Late, I learned that when reason died then Wisdom was born; before that liberation, I had only knowledge.
Once again I must repeat that the form of these Aphorisms is purposely paradoxical in order to give the mind a little shock and awaken it enough for it to make an effort to understand. One must not take this Aphorism literally. Some people seem worried by the idea that reason must disappear for one to become wise. It is not that, it is not that at all.
Reason must no longer be the summit and the master.
For a very long time in life, until one possesses anything resembling Knowledge, it is indispensable that reason be the master, otherwise one is the plaything of one’s impulses, one’s fancies, one’s more or less disordered emotional imaginings, and one is in danger of being very far removed not merely from wisdom but even from the knowledge needed for conducting oneself acceptably. But when one has managed to control all the lower parts of the being with the help of reason, which is the apex of ordinary human intelligence, then if one wants to go beyond this point, if one wants to liberate oneself from ordinary life, from ordinary thought, from the ordinary vision of things, one must, if I may say so, stand upon the head of reason, not trampling it down disdainfully, but using it as a stepping stone to something higher, something beyond it, to attain to something which concerns itself very little with the decrees of reason; something which can allow itself to be irrational because it is a higher irrationality, with a higher light; something which is beyond ordinary knowledge and which receives its inspirations from above, from high above, from the divine Wisdom.
That is what this means.
As for the knowledge of which Sri Aurobindo speaks here, it is ordinary knowledge, it is not Knowledge by identity; it is knowledge that can be acquired by the intellect through thought, through ordinary means.
But once again—and in any case we shall have occasion to return to this when we study the next Aphorism—do not be in a hurry to abandon reason in the conviction that you will immediately attain to Wisdom, because you must be ready for Wisdom; otherwise, by abandoning reason, you run a great risk of falling into unreason, which is rather dangerous.
Many times in his writings, particularly in The Synthesis of Yoga, Sri Aurobindo warns us against the imaginings of those who believe they can do sadhana without rigorous self-control and who heed all sorts of inspirations, which lead them to a dangerous imbalance where all their repressed, hidden, secret desires come out into the open under the pretence of liberation from ordinary conventions and ordinary reason.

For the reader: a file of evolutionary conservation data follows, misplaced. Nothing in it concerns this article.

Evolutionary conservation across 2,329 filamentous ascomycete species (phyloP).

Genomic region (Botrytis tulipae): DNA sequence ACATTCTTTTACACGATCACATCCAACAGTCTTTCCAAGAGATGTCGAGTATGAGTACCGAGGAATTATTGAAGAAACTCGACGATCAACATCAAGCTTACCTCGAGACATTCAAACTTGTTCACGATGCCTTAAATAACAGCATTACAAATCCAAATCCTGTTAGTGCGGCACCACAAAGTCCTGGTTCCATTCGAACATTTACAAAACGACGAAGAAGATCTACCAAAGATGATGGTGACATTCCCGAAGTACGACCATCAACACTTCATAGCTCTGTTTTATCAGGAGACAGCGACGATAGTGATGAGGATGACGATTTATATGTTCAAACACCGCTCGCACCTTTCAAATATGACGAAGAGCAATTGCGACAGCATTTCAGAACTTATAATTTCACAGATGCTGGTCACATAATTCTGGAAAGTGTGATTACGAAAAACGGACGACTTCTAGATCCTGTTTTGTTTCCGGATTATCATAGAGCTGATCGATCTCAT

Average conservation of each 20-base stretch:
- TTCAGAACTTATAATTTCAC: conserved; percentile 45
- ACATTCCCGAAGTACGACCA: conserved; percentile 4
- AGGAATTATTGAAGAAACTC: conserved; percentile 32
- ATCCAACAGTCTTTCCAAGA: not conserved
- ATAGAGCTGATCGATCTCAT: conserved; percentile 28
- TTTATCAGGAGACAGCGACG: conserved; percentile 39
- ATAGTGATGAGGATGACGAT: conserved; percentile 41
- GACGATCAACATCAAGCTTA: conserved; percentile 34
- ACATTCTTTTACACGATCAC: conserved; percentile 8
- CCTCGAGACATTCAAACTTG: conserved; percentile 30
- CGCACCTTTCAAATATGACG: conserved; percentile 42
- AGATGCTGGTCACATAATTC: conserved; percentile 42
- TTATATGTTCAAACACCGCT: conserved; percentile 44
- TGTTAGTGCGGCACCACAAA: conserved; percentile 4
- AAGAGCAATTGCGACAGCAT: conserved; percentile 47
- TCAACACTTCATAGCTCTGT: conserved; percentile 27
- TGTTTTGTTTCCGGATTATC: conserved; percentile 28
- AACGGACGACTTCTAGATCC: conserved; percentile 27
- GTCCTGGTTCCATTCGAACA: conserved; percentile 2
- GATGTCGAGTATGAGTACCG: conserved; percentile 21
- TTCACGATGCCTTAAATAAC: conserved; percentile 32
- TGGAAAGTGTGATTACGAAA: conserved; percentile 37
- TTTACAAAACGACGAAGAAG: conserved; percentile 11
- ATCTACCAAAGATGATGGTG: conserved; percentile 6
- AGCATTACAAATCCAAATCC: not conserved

One can be free only by soaring to the heights, high above human passions. Only when one has achieved a higher, selfless freedom and done away with all desires and impulses does one have the right to be free.
But neither should people who are very reasonable, very moral according to ordinary social laws, think themselves wise, for their wisdom is an illusion and holds no profound truth.
One who would break the law must be above the law. One who would ignore conventions must be above conventions. One who would despise all rules must be above all rules. And the motive of this liberation should never be a personal, egoistic one: the desire to satisfy an ambition, aggrandise one’s personality, through a feeling of superiority, out of contempt for others, to set oneself above the herd and regard it with condescension. Be on your guard when you feel yourself superior and look down on others ironically, as if to say, “I’m no longer made of such stuff”. That’s when you go off the track and are in danger of falling into an abyss.
When one truly attains wisdom, the true wisdom, the wisdom Sri Aurobindo is speaking of here, there is no longer higher and lower; there is only a play of forces in which each thing has its place and its importance. And if there is a hierarchy it is a hierarchy of surrender to the Supreme. It is not a hierarchy of superiority with regard to what is below.
And with human understanding, human reason, human knowledge, one is unable to discern this hierarchy. Only the awakened soul can recognise another awakened soul, and then the sense of superiority disappears completely.
True wisdom comes only when the ego disappears, and the ego disappears only when you are ready to abandon yourself completely to the supreme Lord without any personal motive and without any expectation of profit—when you do it because you cannot do otherwise.
17 October 1958
[CWM 10: 14-16]